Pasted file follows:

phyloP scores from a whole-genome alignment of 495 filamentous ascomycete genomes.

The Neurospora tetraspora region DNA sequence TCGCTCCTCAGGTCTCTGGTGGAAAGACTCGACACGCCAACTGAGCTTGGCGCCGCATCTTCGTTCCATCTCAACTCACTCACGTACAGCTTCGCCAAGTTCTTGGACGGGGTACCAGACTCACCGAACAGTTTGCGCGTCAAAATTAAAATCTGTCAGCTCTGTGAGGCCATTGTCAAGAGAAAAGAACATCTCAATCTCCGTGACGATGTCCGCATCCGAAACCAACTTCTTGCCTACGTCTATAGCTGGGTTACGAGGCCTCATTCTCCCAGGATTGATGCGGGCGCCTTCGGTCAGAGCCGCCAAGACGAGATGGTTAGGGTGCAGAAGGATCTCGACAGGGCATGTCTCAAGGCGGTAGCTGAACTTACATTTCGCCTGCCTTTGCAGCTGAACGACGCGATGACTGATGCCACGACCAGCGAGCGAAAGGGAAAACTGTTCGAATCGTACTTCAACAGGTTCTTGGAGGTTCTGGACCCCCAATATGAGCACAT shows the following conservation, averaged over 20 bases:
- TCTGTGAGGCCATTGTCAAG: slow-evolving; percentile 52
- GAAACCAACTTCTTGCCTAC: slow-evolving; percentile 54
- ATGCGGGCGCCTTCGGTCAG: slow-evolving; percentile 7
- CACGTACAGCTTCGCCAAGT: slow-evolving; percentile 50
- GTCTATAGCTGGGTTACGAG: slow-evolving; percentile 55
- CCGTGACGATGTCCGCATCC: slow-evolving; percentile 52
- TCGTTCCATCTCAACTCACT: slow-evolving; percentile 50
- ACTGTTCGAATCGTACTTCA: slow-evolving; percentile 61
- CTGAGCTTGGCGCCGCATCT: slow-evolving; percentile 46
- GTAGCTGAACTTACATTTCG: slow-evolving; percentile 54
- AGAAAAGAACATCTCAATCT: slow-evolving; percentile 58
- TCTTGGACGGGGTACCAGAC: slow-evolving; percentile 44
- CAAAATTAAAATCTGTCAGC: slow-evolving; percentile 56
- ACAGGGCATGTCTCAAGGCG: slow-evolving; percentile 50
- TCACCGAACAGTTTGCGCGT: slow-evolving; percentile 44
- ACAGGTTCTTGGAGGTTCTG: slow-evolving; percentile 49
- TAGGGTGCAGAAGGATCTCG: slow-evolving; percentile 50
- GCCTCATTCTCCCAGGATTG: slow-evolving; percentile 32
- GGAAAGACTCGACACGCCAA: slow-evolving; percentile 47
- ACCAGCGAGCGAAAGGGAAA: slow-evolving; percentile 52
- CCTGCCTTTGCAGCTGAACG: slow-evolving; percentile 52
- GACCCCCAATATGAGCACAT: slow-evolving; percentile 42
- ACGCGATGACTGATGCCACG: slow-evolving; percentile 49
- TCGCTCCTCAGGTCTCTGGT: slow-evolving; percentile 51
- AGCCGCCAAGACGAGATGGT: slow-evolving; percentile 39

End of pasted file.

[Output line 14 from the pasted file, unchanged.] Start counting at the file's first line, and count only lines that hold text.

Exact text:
- TCTTGGACGGGGTACCAGAC: slow-evolving; percentile 44